But the hedge-fund ethos is mirrored in art-dealing. In early November Gagosian was off to Los Angeles for the opening of a travelling exhibit by Murakami at LA Moca--complete with a live performance by the hip-hop singer Kanye West. A year earlier Murakami had left Marianne Boesky, his long-time New York dealer, for Gagosian. Controversial? Nonsense, says Sandy Heller. "He's initiated this predatory practice that takes place in every other business in the world. Brokers and top traders leave to go to another firm. It's no different in the art world. He's not the only one who steals artists. It's about what the artist wants."

Indeed, Murakami told me in an e-mail what had happened. "Two friends of mine, Philippe Segalot and Emmanuel Perrotin"--his Paris dealer--"introduced me to Larry, and told me that he would take very good care of me...And that was it!"

"Takashi was ready to make this move," Segalot says. Murakami's massive sculptures cost a lot to make and need a lot of room to show. When I asked what joining Gagosian meant for artists, Jerry Saltz furrowed his brow. "If you go there, you can't be looking for a parent-child relationship. You have to be independent."

The new crop of artist-businessmen, who have tuned Warhol's Factory to a higher pitch, thrives with Gagosian. Murakami has his own company, Kaikai Kiki. Damien Hirst, who bought a cache of his own work back from Charles Saatchi five years ago, retains a business manager. "Who's the better dealer," one rival jokes, "Hirst or Gagosian?"

On a Saturday evening in early September, the New York art season was heaving into motion. Outside a gallery on West 24th Street, velvet ropes and a phalanx of black-clad young women barred the way. Inside, the gallery was brimming over with the cream of New York's art and fashion worlds. Models traipsed down the runway in jeans bearing ghoulish patterns. The jeans were Levi's, with a difference or two: they were co-designed by Hirst, to echo his famous diamond-encrusted skull, and they cost $4,000 a pair. Gagosian was watching with undisguised enthusiasm.

This wasn't just a fashion-week show for a denim manufacturer: it was a super-sized slice of zeitgeist. There were five brands in action, of four different kinds. There was Levi's, a mass-market label, and Hirst, whose distinctive polka dots were emblazoned on the runway and whose paintings lined the walls. Then there was Swarovski, which supplied the crystals for the jeans. There was Warhol, whose photograph greeted visitors and whose name Levi's is using to sell the jeans, which are called Warhol Factory X. Tying the whole parcel neatly together was the fifth and final brand: Gagosian.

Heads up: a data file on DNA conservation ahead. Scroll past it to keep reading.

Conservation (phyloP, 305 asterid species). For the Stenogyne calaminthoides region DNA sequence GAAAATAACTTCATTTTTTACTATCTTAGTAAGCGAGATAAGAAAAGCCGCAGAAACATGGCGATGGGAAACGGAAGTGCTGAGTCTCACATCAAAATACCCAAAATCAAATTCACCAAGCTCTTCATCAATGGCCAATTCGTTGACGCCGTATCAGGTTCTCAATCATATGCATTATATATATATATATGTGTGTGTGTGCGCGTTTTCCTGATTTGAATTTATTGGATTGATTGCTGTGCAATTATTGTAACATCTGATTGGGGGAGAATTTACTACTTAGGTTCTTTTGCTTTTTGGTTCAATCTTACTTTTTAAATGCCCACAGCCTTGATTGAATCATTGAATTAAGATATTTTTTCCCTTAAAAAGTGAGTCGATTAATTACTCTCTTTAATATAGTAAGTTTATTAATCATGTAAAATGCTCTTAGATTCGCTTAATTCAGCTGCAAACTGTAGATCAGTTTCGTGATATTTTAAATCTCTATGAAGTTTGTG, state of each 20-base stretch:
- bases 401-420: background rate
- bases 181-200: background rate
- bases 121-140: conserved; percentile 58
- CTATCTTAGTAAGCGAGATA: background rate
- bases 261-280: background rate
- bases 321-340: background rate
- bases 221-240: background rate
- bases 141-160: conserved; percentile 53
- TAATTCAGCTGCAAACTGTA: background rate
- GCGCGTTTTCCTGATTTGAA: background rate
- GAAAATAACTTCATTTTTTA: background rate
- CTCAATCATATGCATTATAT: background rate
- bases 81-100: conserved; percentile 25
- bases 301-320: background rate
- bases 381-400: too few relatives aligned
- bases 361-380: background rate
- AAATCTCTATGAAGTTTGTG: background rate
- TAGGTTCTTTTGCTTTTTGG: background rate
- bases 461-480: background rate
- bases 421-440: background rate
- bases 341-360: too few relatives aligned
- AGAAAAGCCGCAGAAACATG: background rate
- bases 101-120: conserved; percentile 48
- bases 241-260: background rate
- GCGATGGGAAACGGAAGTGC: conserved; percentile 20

A few weeks later Gagosian's Beverly Hills gallery was "maximising the career" of Tracey Emin, the British artist best known for a tent--"Everyone I Have Ever Slept With 1963-95". I stood in the white jewel box, designed by Richard Meier, which rubs swanky shoulders with stores like Burberry and Barneys. The film star Orlando Bloom was swanning about, admiring the Emins.

In Bloom's wake, along came the formidable, diminutive figure of Eli Broad, an LA property magnate and a Gagosian client of 30 years. It was Broad whom Gagosian was representing when he bought Warhol's "Torn Campbell's Soup Can" for $11.8m at Christie's in 2006.

In the early days, Broad tells me, "If you knew what you wanted, I could think of no dealer who could find it for you faster and more effectively than Larry." And today? "Neither Larry nor I have a lot of time to waste. We don't need hours of discussion. We talk about things quickly and make decisions. He enjoys bidding for me. He likes to have people think he's the buyer of the work he's bidding on. And that's fine."

That mastery of the auction is the last, vital part of Gagosian's commercial arsenal. His first coup came in 1989 with Jasper Johns' seminal "False Start", which he bought for Si Newhouse at Sotheby's for $17m. In 2005, he bought a large stainless-steel sculpture by David Smith for $23.8m, setting a record for a post-war work.